New Order: Movement
fter Ian Curtis, lead singer of post-punk legends Joy Division, decided to hang himself in his home in mid-1980, the remaining members made the bold and unexpected move to continue on without him, adding keyboardist Gillian Gilbert to the lineup and renaming themselves New Order. But, as pointed out in the recent film adaptation of the Factory Records (home to JD and later NO) saga, “no band survives the death of their lead singer.” And from a cursory listen to their debut album, Movement, this statement couldn’t be more true—New Order here sounds like a far lesser Joy Division, obviously lacking the insightful lyrics, sharp songwriting and vocal distinctiveness of their departed leader. Produced by Joy Division producer of choice, Martin Hannett, the album feels like an inescapable void, sucking out all passion, feeling and creativity from the band and leaving (especially on the truly unbearable second side) nothing more than an extremely dull album.
The public and critical reception of this album reflected this opinion, as the album stalled at #30 on the UK charts and was slammed by nearly everyone. But then, just as everyone reasonably was about to write New Order off as an abortion of an idea, they released a series of hit singles and a top five album (Power, Corruption & Lies) that cemented the lads as one of the most creative and important dance forces in the U.K. This must’ve been quite the surprise to everyone—everyone, that is, except those paying extremely close attention, because those people would have realized that the seeds for New Order’s greatness were there all along.
Around the time of Movement, New Order released many tracks that didn’t make the album as singles, b-sides and Peel sessions—all of which were better than at least half the tracks that ended up making it onto Movement. These tracks comprise what Movement should have been—essentially, where Joy Division ends and New Order begins, a sound that while still rooted in the JD formula, was beginning to show sure signs of distinctiveness that pointed the way to later classics like Power, Corruption & Lies, “Temptation” and, of course, “Blue Monday.” So, here, I have brutally slaughtered the original line-up of Movement and brought in a whole host of ringers to demonstrate what New Order’s debut album could have--and should have--been.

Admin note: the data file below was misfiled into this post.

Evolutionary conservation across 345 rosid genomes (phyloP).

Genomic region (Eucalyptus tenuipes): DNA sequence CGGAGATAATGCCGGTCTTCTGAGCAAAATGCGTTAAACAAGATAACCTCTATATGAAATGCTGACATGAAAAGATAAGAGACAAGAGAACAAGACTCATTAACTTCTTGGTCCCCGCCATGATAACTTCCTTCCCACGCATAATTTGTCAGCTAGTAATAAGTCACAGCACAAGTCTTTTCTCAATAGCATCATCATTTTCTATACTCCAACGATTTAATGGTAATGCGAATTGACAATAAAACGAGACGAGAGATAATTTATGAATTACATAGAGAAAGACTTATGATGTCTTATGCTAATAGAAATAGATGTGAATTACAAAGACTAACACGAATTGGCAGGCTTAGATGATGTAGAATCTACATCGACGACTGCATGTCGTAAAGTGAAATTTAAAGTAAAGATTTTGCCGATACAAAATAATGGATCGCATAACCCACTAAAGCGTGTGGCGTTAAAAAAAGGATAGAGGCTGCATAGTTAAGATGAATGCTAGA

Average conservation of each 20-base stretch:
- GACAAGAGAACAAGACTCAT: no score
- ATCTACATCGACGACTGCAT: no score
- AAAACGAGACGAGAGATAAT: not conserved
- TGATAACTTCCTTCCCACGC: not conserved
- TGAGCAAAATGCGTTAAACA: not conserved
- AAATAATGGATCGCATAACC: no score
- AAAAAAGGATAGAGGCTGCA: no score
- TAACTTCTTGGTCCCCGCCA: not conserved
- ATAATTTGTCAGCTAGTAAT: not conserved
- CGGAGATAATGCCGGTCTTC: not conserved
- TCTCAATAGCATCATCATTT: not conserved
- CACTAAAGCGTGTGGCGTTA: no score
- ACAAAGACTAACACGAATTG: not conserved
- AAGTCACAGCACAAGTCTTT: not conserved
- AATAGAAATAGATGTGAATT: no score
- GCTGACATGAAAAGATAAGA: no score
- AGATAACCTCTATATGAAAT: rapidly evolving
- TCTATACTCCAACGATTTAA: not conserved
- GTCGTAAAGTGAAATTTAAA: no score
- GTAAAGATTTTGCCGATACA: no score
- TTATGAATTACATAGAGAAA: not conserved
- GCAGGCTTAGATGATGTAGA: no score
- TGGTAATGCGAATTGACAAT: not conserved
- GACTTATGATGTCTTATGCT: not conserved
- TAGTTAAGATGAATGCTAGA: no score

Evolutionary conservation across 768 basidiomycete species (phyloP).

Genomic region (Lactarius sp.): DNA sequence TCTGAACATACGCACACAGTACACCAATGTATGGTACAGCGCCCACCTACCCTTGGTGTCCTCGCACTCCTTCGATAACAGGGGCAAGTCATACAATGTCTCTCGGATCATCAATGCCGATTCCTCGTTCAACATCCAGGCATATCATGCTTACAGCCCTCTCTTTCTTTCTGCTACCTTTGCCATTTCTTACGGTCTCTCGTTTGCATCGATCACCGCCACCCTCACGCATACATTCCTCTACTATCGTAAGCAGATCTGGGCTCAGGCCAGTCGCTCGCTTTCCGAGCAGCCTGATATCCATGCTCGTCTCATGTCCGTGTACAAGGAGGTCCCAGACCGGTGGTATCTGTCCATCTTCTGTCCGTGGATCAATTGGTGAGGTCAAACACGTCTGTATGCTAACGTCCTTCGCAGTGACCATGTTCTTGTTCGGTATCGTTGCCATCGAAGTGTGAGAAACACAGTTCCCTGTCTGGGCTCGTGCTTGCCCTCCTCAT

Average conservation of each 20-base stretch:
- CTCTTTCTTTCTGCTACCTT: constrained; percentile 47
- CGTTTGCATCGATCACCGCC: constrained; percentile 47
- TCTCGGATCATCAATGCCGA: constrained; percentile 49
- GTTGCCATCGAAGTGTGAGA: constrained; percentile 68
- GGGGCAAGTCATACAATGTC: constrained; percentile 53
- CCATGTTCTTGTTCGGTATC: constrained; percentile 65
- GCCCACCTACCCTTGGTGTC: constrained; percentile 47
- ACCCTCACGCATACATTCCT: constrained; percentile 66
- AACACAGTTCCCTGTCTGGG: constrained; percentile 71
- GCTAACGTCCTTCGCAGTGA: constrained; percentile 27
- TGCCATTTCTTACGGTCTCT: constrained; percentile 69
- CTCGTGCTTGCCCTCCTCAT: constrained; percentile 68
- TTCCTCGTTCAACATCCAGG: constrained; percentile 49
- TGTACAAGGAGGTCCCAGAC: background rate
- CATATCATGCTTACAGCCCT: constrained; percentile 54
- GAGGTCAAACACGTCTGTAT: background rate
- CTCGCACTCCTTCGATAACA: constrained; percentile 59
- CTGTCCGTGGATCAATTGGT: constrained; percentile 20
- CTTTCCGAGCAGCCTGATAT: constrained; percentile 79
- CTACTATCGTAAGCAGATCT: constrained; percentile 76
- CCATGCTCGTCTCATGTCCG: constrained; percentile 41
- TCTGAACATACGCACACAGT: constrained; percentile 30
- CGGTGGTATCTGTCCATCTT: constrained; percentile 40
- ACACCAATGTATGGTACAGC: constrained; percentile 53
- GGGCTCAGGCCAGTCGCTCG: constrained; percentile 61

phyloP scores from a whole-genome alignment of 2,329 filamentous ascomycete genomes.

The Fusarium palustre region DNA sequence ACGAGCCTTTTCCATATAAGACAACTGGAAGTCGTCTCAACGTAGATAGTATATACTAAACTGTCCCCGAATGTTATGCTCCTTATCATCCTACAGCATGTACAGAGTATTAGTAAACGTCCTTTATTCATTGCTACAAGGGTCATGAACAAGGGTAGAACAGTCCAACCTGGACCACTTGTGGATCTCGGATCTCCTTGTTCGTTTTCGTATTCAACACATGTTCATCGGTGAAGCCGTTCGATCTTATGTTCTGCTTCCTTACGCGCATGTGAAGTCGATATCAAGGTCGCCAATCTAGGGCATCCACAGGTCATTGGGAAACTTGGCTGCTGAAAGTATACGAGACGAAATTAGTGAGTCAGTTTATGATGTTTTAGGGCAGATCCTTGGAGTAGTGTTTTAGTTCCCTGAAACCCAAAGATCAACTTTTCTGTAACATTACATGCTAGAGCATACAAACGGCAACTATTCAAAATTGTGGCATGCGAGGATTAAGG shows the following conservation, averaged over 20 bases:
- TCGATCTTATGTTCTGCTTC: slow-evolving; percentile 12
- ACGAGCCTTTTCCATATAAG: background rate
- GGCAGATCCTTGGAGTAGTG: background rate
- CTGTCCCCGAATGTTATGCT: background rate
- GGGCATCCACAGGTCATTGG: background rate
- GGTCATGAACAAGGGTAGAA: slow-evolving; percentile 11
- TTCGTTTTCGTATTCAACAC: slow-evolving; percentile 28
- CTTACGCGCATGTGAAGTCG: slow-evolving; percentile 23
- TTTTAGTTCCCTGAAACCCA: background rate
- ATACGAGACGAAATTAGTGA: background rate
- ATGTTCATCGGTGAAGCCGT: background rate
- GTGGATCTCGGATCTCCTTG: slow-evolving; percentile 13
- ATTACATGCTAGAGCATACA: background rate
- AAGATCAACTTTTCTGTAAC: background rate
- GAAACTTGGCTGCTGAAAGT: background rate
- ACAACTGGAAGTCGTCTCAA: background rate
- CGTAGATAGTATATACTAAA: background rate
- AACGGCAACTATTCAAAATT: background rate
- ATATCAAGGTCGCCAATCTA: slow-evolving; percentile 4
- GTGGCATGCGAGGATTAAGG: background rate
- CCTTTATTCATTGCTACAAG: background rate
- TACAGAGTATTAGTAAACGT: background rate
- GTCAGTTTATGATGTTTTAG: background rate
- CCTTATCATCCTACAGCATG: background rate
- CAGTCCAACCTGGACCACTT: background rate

01. In a Lonely Place (Ceremony B-Side)
And so my Movement begins, essentially, with a Joy Division song. This song was written by Ian Curtis, and a demo version with him singing was even later released on Joy Division’s Heart and Soul box set. And its nature is quite evident—the dark, despairing lyrics and death march tone could only have been penned by Curtis. But in the hands of New Order and through the mouthpiece of new lead vocalist Bernard “Barney” Sumner, the song essentially becomes what original Movement centerpiece “I.C.B.” (not included on this edition) tried to stand for—Ian Curtis Buried. “How I wish you were here with me now,” the chorus goes, and as such, New Order gives up Ian’s ghost, getting on with becoming their own band.
02. Cries and Whispers (Everything’s Gone Green B-Side)
Now, a clearly more developed New Order track. After the tomb-like atmosphere of “In a Lonely Place,” the rather upbeat (though still relatively subdued) “Cries and Whispers” is quite an enjoyable respite, and the song is fabulous—very close to original Movement highlight “Chosen Time” in tempo and accessibility. Recently, there’s been quite a mix-up between this song and “Mesh,” another b-side from the time period, essentially because “Cries and Whispers” was mislabeled as “Mesh” on the New Order compilation Substance. The real “Mesh” will come later.
03. Everything’s Gone Green (non-album single/Procession b-side)
By far the most heavily synthesized New Order track of the time period, it’s also one of the most forward looking. Joy Division often flirted with dance music on tracks like “Isolation,” “Love Will Tear Us Apart,” and especially the highly influential 12” mix of “She’s Lost Control,” but never came anywhere near as EGG does to straight club music--the single even made a brief cameo on the US club charts. It’s one of a handful of New Order tracks from ‘81-’83—along with “586,” “Hurt” and “Video 586”—that hinted at the huge leap forward that New Order were soon to make with the landmark “Blue Monday.” And it’s fabulous in its own right, too, bearing all the hallmarks of great New Order music—catchy, innovative, and instantly memorable